A proud slice of Marseille’s pizza heritage, this family-owned Noailles institution has been slinging its popular pizzas at low prices day and night since 1962.
Alongside the throngs filling their paniers at the Marché du Noailles and along the rue de Longue des Capucins, the counter at Pizza Charly is perpetually packed with people wanting to fill their bellies. From morning till midnight, under the glow of pendulum lights, red-aproned ladies hand piping-hot, paper-wrapped slices to the hungry crowds. Half a century old, one of the city’s most iconic spots is still going strong, energized by a new generation: Charly 2.0.
Charly took over the oven from his father, Charles (aka the first Charly) in 2013. Though he had grown up working “every job in the pizzeria”, he never intended to join the family biz, jetting to Paris instead for a fashion gig. When Charly senior told his son, “return or else we’ll have to sell it”, Charly traded textiles for tomato sauce, eager to be return to his hometown that he missed. Dad has since retired but you can find mom, Nabiya, the joint’s “mother figure” (nb: affectionately nicknamed “Charly” as well) behind the counter from 17:00 till late night.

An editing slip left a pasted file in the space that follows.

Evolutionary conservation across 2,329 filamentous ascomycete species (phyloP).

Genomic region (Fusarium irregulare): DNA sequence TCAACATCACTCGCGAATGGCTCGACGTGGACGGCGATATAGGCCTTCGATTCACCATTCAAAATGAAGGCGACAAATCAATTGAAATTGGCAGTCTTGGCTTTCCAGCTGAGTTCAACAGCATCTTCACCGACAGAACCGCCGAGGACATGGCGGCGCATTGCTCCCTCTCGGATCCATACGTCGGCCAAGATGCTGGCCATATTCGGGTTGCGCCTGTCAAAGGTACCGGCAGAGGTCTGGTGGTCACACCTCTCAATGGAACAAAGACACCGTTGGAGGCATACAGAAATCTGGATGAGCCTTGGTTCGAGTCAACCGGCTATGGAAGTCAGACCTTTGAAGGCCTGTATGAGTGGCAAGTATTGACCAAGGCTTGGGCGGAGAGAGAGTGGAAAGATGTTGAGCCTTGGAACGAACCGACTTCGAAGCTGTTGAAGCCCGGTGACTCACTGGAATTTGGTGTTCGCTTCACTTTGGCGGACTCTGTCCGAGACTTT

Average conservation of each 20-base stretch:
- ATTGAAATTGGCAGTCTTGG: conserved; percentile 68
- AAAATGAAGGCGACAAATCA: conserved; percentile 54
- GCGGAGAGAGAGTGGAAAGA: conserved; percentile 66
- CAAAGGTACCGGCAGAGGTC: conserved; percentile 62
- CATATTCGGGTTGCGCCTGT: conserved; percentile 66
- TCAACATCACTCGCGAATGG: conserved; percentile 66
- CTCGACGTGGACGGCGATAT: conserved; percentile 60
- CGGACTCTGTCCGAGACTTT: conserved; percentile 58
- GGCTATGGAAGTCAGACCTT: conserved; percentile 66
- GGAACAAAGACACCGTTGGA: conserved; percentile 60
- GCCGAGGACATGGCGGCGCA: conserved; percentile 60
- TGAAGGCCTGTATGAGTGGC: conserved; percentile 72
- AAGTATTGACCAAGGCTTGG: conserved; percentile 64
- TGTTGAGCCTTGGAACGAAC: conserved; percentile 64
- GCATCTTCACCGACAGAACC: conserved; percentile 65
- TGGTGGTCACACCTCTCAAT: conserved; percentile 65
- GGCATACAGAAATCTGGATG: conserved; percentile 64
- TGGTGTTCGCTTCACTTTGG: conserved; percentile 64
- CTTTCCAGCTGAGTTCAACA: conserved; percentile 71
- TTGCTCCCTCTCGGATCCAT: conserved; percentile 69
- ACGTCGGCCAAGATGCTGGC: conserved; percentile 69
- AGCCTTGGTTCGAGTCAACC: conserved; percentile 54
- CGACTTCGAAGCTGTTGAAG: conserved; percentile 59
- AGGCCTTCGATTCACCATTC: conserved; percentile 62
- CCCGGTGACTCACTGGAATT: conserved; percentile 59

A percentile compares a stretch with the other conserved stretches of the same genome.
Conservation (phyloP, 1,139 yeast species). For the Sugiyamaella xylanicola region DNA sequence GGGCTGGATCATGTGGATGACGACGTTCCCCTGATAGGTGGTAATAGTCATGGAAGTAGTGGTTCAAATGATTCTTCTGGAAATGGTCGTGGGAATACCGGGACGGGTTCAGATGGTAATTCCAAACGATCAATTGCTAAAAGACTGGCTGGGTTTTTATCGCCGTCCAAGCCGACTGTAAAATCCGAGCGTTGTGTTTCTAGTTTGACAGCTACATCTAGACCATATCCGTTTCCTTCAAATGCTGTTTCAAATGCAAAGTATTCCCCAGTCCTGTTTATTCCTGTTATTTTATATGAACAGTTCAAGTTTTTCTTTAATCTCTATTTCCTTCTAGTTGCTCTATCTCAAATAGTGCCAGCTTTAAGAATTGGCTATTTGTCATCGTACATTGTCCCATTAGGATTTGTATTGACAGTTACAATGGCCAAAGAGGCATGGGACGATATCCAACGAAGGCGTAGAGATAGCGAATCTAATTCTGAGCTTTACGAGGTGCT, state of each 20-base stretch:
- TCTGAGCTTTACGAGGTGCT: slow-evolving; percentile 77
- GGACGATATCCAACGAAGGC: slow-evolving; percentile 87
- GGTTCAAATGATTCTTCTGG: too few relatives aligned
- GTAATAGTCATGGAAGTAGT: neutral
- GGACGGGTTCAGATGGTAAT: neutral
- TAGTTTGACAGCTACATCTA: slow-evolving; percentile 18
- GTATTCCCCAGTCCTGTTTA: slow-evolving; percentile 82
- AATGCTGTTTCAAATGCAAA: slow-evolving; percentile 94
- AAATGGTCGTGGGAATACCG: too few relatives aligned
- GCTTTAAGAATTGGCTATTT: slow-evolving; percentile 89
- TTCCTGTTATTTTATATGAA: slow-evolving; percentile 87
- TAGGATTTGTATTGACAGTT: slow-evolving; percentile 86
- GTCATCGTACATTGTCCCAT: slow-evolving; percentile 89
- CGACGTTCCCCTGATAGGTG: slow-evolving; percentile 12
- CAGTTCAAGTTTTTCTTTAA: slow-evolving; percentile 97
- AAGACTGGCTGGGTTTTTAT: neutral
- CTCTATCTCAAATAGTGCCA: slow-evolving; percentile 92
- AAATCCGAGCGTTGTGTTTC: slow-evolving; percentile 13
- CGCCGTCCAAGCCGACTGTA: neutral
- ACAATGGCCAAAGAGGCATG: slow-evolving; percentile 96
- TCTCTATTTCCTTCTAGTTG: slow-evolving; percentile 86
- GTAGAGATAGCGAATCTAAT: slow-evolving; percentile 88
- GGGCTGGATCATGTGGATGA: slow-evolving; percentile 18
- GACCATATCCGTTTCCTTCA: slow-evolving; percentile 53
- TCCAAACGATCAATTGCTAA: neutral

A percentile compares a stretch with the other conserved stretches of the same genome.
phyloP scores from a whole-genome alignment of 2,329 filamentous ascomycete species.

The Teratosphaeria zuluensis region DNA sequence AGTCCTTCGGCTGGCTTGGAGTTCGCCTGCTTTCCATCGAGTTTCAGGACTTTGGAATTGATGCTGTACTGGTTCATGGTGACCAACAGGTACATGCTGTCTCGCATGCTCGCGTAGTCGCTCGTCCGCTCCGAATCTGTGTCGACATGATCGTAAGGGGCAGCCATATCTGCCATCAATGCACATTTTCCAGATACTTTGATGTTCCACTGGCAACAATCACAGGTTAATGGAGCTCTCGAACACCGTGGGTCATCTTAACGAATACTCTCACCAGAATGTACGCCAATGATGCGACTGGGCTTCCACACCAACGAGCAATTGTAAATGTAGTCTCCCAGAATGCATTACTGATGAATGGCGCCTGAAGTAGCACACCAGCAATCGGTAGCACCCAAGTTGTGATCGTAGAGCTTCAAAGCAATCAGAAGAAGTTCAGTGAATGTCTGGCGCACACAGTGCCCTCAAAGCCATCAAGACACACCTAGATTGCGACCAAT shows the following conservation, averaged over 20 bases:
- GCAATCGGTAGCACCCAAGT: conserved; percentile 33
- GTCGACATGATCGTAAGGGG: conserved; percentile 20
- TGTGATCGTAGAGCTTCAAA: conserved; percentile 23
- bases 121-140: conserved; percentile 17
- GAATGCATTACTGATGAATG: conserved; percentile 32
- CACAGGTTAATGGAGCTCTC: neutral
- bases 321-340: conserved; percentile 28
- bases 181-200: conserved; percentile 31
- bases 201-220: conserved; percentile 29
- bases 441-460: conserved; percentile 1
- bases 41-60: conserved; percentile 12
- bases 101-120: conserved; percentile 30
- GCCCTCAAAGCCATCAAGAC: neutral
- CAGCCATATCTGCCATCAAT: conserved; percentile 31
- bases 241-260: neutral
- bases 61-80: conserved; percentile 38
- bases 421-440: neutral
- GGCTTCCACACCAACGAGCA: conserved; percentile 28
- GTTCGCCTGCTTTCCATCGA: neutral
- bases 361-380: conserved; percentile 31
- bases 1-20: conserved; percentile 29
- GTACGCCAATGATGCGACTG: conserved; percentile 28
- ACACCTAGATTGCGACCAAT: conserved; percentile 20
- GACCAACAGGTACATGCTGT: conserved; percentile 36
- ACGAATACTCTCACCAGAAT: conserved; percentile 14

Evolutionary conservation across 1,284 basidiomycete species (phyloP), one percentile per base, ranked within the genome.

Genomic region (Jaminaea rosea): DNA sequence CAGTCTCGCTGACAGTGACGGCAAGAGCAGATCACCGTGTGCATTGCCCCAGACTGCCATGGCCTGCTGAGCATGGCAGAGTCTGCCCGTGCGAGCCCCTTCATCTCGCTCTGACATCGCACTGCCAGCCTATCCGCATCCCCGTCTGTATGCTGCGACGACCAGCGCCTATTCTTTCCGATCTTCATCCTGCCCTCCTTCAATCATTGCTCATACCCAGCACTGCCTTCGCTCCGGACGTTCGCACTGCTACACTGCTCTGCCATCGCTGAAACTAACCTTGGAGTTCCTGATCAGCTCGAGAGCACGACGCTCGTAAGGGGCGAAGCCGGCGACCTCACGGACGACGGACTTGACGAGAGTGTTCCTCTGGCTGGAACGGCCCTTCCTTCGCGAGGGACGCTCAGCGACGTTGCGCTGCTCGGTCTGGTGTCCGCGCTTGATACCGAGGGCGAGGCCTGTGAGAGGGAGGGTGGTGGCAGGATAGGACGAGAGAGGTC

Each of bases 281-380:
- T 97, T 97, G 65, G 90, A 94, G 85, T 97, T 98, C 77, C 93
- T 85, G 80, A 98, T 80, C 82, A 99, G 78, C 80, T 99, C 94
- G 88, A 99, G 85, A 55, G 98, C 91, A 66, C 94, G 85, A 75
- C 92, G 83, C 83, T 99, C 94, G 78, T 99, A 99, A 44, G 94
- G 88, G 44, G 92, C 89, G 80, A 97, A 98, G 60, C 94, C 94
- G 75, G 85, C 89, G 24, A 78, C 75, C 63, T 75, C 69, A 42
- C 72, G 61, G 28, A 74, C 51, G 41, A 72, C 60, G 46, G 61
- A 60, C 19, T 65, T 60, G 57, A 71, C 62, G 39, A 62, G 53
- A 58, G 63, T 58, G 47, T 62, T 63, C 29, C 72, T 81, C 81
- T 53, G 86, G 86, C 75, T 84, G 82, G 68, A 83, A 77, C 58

Born from an Algerian mom and a Neapolitan dad, Charly embodies the ethnic bouillabaisse of Noailles. He’s passionate about the neighborhood – hence why he keeps prices low even as ingredient costs rise, why the pizza is halal, and why he won’t every stop serving calantica, a Spanish-Algerian chickpea cousin of socca adored by Maghreb customers.
For the pizza, a team of 12 churns out hundreds, sometimes over a thousand a day, with a choice of two-dozen different toppings from the classic anchovy to the more modern chicken curry. In spite of the large output and ridiculously low prices – 4 euros for a cheese pizza – the tasty pizzas are “made with love” not frozen foodstuffs. “We’re an artisanal factory”; Batigne flour, Basse-Savoie emmnethal, Charolais meat, veggies plucked from the market next door, and French canned tomatoes, though more expensive than the Italian ones, Charly is committed to using regional ingredients. The dough and sauce are made fresh everyday—the dough a day before to “absorb the air’s bacteria which helps it rise.”
If you prefer to eat with a fork and knife rather with your hands, head around the corner to the restaurant, a former fishmonger that Charly revamped two years ago. Choose from the cozy, brick-walled downstairs or head upstairs, where the long tables are popular with students at lunchtime watching Fresh Prince on the TV. Don’t miss the tiramisu made by his sister; this is a family affair after all.
Le Petit Plus : With a nod to his textile design past, Charly sells cool, pizza-centric graphic totes for just 3 euros, like Dali’s Persistence of Memory featuring dripping pizza instead of clocks.